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Indigenous Services Minister Marc Miller speaks at the AFN Special Chiefs Assembly in Ottawa, on Dec. 3, 2019. The federal government is committing $2.5-million dollars over the next two years to support the delivery of mental wellness services and prevention programs for Indigenous youth across Saskatchewan.

Adrian Wyld/The Canadian Press

The federal government is committing $2.5-million over the next two years to support mental-health services and suicide-prevention programs for Indigenous youth in Saskatchewan.

Federal Indigenous Services Minister Marc Miller and Chief Bobby Cameron of the Federation of Sovereign Indigenous Nations made the announcement in Saskatoon.

A number of young people in several Indigenous communities in the province have taken their own lives in recent months.

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The Makwa Sahgaiehcan First Nation at Loon Lake, for one, has raised concerns about what it has called “cluster suicides” – three deaths over three weeks, including that of a 10-year-old girl.

While in Saskatchewan, Mr. Miller met with Makwa Chief Ronald Mitsuing and members of the community, about 360 kilometres northwest of Saskatoon.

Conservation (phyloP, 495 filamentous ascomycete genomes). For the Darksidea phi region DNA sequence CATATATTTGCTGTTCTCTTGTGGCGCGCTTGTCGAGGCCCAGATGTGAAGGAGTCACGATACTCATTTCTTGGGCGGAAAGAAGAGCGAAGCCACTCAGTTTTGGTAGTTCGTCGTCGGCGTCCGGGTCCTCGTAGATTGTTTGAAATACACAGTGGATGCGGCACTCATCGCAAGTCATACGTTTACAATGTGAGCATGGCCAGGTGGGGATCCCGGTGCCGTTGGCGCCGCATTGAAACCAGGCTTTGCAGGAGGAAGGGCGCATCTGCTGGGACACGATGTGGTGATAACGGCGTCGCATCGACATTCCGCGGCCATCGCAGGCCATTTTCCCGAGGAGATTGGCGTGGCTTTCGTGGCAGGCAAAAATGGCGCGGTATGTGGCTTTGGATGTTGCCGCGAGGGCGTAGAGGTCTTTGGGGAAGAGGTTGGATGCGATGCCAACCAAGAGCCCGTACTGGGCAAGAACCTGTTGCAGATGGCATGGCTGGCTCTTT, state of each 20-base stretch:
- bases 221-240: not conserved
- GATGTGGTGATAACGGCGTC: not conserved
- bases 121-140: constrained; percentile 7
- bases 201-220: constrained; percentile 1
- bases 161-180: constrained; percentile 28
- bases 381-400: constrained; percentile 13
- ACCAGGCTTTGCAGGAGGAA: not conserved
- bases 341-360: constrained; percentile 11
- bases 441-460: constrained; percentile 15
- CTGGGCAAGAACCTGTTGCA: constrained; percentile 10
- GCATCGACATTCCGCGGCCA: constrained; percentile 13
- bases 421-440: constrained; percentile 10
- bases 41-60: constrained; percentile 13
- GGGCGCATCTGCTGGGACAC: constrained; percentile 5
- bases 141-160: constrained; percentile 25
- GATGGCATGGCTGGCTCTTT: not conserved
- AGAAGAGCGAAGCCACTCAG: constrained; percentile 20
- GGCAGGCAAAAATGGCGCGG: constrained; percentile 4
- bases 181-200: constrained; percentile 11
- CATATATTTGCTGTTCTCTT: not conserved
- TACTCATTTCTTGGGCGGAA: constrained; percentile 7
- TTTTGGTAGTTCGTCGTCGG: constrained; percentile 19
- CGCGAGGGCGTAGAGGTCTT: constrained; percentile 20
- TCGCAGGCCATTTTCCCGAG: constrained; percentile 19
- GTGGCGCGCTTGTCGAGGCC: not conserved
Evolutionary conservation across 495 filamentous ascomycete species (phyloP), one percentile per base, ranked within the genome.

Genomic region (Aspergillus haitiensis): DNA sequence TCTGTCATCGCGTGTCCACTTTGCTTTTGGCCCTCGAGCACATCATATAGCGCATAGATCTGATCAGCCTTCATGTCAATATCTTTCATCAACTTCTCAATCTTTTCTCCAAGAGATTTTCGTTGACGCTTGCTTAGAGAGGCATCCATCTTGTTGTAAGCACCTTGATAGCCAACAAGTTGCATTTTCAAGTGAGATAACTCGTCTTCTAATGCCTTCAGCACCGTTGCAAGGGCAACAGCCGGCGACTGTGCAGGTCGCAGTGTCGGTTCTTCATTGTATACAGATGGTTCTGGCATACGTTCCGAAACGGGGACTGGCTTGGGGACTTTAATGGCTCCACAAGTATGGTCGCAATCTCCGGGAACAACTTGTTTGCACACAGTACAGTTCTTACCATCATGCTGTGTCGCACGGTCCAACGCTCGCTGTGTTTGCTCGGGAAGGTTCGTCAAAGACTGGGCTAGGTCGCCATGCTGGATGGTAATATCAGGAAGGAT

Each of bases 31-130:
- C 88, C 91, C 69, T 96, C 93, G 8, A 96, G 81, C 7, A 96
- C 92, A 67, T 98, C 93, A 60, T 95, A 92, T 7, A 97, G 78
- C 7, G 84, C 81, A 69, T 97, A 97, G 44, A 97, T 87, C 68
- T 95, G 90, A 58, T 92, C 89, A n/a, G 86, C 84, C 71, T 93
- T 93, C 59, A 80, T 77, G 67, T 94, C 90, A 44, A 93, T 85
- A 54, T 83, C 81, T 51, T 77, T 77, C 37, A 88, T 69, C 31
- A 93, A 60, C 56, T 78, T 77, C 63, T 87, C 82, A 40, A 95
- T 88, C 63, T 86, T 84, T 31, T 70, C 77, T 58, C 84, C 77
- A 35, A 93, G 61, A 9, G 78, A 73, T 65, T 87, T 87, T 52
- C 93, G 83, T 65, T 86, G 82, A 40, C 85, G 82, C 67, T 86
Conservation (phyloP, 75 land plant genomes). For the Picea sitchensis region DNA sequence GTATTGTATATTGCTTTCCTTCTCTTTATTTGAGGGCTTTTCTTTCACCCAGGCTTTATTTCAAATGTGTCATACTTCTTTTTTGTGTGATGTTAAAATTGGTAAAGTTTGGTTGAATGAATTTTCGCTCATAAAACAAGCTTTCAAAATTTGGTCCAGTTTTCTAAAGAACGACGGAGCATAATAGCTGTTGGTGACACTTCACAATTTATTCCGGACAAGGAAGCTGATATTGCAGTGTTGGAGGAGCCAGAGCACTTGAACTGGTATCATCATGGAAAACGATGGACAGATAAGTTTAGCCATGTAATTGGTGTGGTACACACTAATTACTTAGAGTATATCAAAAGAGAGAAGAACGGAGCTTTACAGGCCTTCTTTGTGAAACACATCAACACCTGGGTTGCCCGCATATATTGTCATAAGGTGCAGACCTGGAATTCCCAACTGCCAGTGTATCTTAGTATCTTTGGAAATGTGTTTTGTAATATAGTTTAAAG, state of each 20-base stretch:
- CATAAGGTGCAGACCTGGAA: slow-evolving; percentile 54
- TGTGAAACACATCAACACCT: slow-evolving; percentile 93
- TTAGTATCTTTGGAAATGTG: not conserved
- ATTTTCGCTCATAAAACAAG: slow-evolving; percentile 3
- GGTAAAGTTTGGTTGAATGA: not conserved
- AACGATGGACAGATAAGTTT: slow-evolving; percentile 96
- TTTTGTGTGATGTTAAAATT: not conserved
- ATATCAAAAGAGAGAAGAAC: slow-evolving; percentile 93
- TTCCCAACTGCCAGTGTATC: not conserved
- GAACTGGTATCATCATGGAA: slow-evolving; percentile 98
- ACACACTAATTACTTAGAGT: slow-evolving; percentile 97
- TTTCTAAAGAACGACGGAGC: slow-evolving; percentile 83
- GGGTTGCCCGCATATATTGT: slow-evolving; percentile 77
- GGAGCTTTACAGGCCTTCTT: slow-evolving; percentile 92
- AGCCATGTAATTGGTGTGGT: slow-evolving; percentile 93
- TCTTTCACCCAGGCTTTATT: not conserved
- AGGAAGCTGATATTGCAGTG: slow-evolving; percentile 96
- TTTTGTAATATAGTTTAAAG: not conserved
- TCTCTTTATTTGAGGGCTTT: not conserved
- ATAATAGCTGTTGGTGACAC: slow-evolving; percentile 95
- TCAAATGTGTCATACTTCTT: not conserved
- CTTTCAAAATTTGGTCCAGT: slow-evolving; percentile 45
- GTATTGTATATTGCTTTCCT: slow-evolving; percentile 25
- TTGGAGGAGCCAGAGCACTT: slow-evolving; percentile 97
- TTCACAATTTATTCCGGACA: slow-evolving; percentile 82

Chief Louis Mercredi of the Fond du Lac First Nation says he is tired of “Band-Aid” solutions and wants more long-term help.

“That $2.5-million that’s been announced, that’s not enough,” the chief of the northern fly-in Dene community said Thursday. “We should be getting more. The province should match this $2.5-million as well.

“There should be no dollar figure on human lives.”

Another leader said her First Nation’s immediate concern is to support families after a number of tough weeks.

Chief Margaret Bear of the Ochapowace First Nation in southern Saskatchewan said her community has lost four young people to suicide since Sept. 14.

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“We are a community, a nation, who have lost … our warriors and young men,” she said. “Today we are hurting.”

Indigenous Services Canada says it has provided more than $32-million this fiscal year for mental-health services and supports to First Nations youth in Saskatchewan.

Warren Kaeding, the province’s minister responsible for rural and remote health, said Saskatchewan has a number of initiatives to try to address concerns over self-harm.

Government officials are continuing to work toward identifying suicide issues and strategies, he added.

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